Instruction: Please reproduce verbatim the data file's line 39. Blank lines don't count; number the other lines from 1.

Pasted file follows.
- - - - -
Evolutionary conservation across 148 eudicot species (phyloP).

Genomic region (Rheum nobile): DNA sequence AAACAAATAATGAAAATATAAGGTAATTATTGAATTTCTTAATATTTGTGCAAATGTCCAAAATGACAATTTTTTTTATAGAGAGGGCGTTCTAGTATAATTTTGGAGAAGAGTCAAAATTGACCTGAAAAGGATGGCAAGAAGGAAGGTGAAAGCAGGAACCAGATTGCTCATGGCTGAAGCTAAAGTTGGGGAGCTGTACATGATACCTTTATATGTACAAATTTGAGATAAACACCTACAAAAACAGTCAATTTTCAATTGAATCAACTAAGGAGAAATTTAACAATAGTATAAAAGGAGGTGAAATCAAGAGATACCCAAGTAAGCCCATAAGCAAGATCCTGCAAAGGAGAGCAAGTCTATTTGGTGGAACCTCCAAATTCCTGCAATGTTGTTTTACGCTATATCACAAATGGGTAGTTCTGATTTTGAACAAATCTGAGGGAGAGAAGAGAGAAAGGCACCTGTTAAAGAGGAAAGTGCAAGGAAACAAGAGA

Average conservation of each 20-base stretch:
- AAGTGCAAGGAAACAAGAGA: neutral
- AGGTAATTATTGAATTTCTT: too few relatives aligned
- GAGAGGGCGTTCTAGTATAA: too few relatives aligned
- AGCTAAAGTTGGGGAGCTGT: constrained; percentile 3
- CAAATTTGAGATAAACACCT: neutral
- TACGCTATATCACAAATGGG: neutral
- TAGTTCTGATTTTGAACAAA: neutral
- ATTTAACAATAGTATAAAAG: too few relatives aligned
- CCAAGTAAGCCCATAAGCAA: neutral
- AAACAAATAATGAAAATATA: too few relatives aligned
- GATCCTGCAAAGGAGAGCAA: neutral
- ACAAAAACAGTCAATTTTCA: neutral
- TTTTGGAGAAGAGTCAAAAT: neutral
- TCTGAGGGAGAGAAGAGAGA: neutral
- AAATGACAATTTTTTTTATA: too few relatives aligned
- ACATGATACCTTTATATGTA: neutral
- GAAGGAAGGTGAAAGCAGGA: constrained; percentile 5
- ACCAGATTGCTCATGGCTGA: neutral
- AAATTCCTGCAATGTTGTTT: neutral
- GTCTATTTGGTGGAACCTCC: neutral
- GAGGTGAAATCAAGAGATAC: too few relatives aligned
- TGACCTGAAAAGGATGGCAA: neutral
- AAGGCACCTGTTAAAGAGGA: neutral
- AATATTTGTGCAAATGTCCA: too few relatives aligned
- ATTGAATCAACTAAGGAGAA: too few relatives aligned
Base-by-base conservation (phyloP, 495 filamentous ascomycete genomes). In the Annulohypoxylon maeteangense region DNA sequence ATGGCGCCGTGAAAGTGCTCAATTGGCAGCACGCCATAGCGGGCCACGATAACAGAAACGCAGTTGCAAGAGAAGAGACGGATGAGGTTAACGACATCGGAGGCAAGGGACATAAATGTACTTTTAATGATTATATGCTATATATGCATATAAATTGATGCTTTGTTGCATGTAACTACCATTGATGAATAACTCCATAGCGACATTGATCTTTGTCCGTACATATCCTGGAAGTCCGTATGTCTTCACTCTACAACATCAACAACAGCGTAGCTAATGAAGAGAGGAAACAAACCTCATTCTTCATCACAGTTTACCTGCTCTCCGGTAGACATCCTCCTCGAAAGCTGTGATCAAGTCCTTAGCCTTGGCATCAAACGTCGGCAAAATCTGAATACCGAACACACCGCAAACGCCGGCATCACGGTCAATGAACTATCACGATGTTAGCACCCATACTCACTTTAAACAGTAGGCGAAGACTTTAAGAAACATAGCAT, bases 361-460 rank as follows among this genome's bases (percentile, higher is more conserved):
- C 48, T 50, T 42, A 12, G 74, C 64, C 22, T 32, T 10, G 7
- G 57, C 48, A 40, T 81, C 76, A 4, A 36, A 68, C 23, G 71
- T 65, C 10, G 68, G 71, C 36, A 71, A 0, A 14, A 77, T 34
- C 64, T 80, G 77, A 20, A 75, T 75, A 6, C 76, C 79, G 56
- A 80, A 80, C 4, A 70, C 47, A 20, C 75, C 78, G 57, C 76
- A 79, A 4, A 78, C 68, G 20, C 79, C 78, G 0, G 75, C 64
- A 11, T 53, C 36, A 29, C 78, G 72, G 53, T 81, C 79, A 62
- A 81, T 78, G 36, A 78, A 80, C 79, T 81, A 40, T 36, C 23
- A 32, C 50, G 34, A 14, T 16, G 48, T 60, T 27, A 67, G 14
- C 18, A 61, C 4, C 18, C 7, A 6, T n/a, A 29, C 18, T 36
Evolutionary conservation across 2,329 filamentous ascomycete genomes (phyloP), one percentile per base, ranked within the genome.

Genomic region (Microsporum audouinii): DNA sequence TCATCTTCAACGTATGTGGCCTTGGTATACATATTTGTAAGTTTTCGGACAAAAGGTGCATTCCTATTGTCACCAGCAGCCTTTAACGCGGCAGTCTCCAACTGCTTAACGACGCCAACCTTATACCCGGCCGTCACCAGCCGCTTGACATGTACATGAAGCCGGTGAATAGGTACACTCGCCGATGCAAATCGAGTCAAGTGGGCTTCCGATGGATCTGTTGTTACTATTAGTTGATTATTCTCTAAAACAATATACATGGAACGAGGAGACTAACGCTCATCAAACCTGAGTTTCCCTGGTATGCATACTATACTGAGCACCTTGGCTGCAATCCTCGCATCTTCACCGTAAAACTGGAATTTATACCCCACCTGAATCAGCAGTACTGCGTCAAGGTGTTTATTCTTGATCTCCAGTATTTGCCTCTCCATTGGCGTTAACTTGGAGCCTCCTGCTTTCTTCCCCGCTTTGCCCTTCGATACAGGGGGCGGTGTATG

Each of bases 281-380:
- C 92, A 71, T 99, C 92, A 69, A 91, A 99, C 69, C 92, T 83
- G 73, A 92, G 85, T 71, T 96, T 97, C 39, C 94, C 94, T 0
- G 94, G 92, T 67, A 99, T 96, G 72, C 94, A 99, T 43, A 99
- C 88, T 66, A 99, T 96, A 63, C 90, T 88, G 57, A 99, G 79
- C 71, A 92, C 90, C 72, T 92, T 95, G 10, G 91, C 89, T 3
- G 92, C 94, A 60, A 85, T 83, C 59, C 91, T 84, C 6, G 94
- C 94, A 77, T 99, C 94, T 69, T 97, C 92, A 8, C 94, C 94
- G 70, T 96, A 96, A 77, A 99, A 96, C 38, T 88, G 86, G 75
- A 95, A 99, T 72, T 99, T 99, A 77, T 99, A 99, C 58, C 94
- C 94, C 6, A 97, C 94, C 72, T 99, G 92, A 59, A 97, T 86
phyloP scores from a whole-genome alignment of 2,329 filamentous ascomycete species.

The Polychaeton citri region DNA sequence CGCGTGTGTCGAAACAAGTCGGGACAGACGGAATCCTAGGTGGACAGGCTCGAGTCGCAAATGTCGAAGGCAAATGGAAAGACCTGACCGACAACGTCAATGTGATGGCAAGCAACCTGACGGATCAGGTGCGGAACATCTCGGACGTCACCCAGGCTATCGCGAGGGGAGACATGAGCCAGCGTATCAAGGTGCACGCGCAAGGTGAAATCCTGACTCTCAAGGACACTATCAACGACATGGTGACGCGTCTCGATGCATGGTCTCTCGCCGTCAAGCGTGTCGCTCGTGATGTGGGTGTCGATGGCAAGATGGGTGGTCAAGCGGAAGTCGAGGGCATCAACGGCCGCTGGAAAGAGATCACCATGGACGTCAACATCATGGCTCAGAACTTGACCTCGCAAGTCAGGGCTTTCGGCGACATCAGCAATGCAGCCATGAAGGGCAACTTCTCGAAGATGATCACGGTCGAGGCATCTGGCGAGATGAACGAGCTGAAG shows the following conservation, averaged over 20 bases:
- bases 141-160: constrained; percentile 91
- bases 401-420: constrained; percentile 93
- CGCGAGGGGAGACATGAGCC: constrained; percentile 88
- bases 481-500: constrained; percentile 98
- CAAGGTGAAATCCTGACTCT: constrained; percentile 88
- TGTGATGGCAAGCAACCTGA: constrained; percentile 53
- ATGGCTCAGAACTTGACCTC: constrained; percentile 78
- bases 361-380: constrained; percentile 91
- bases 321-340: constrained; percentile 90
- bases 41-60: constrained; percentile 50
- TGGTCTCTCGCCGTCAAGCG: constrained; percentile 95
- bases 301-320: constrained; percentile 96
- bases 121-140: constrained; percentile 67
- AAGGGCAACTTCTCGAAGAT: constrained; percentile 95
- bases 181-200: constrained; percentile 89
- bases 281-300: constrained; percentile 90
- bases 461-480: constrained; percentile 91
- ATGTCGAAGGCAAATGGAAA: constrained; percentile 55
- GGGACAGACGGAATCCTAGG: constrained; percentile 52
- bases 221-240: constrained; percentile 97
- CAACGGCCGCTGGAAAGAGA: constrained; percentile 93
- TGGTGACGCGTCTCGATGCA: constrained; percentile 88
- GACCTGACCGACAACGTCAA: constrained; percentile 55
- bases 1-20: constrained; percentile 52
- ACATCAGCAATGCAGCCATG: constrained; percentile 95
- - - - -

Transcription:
- C 18, A 61, C 4, C 18, C 7, A 6, T n/a, A 29, C 18, T 36